Background: Deciding whether or not to perform a health behaviour is an active decision-making process which has an impact on current and future behaviour and can be influenced by the beliefs both of patients and their healthcare professionals. The aim of this study was to explore rheumatoid arthritis (RA) patients' and occupational therapists' (OTs) perceptions of the benefits of and barriers to performing joint protection (JP).
Methods: A mixed methods design was used. Questionnaires applied a theoretical framework of key themes to assess the relevance of JP benefits and barriers both to people with RA and OTs. Focused interviews with people with RA then enabled data triangulation. Investigator triangulation was used to check the validity of data interpretation.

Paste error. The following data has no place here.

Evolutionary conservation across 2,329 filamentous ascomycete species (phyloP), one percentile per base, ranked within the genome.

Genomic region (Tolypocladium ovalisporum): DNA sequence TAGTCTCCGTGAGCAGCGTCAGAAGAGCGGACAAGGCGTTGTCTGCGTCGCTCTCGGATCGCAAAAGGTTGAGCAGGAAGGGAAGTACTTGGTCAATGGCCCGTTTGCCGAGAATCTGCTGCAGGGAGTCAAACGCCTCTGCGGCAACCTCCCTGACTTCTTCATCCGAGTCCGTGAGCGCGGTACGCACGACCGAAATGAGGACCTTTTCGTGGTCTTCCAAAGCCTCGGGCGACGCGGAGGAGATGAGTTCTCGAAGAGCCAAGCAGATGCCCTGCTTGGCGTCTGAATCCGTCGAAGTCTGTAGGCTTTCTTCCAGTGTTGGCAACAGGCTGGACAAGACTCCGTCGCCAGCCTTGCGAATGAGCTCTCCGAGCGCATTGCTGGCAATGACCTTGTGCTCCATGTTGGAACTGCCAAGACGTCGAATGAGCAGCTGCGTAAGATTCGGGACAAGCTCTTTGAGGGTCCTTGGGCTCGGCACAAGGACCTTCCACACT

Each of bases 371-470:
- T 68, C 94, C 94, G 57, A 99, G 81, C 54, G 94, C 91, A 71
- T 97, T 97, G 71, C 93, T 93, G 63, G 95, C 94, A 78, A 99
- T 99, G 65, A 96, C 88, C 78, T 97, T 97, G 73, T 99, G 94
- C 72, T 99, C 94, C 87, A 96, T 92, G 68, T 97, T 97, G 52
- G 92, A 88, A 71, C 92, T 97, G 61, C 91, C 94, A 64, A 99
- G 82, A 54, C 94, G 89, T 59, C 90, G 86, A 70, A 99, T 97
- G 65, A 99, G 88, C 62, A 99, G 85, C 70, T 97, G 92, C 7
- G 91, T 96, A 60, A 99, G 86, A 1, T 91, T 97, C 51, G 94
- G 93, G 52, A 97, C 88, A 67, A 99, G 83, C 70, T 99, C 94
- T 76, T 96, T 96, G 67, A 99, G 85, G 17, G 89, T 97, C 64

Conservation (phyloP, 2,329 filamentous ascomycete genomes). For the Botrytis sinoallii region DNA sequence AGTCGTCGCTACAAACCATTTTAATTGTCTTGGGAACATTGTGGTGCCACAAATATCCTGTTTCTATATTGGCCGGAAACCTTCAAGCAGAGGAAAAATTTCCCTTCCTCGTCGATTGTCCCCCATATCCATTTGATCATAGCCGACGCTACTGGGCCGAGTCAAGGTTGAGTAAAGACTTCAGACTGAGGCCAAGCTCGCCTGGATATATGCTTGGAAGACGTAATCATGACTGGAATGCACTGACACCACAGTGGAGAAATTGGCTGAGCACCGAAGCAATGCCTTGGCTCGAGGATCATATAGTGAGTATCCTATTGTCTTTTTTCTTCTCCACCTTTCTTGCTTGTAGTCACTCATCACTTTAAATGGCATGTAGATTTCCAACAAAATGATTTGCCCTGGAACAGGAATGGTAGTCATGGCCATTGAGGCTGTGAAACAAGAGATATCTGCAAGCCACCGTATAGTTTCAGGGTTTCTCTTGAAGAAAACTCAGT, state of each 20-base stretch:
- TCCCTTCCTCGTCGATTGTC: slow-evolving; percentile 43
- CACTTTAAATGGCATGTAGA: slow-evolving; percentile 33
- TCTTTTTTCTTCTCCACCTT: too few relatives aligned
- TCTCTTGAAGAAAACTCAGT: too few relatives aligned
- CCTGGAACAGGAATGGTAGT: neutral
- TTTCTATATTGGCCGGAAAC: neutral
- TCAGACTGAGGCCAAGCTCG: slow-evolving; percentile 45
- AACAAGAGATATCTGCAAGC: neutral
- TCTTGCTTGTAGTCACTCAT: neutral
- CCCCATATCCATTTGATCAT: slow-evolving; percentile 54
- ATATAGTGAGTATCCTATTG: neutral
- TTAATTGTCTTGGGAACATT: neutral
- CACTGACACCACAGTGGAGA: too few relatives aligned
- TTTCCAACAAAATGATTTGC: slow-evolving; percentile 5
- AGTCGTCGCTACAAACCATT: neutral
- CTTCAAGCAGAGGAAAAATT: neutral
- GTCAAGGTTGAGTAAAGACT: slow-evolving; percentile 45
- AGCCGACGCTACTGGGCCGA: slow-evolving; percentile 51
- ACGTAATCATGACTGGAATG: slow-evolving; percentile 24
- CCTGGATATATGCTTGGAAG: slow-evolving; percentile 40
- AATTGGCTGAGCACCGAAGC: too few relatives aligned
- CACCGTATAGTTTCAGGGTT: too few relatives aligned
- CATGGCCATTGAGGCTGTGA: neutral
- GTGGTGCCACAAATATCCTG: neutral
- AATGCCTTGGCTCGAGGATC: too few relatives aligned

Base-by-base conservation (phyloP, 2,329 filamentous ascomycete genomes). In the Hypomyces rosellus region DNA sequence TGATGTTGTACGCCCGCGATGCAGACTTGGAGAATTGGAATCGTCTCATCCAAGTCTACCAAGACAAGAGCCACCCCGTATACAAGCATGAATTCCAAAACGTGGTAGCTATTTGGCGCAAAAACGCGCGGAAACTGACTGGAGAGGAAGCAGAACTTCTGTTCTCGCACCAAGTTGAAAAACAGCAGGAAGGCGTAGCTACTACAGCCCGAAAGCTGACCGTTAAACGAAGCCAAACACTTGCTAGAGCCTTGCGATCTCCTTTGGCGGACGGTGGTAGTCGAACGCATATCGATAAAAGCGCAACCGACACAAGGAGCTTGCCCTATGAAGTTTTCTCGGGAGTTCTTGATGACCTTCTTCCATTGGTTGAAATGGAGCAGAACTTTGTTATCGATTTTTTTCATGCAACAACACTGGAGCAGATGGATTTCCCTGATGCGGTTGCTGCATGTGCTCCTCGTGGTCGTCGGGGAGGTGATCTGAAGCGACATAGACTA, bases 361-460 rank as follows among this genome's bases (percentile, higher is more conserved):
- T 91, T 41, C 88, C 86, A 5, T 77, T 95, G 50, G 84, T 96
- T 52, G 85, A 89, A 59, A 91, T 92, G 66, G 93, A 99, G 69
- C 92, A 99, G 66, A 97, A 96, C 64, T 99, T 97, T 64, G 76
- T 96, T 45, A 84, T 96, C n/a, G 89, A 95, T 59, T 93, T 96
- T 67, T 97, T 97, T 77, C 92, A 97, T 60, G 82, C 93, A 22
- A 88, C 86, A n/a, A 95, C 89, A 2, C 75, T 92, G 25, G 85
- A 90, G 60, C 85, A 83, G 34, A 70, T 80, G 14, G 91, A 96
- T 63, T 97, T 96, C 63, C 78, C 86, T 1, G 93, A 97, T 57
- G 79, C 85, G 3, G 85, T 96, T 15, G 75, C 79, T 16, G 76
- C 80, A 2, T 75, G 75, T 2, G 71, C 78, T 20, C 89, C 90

Findings: Ten people with RA and nine OTs participated. From the questionnaires, both groups agreed that highly relevant key themes for JP benefits were physical well-being, potential benefit and personal control. By contrast, the three key themes for JP barriers - negative attitude of others, negative impact on others and taking time from other things - were relevant for the majority of the OTs but not patients. The interviews enabled an understanding of the meaning behind RA patients' ratings, particularly their differences from OTs. People with RA explained JP benefits, and disease acceptance had altered some initial barriers into perceived benefits over time.
Conclusions: Emphasizing benefits and identifying individually relevant barriers could be an important communication strategy for OTs in understanding patients' rationale for whether or not to adopt JP methods.
Copyright 2010 John Wiley & Sons, Ltd.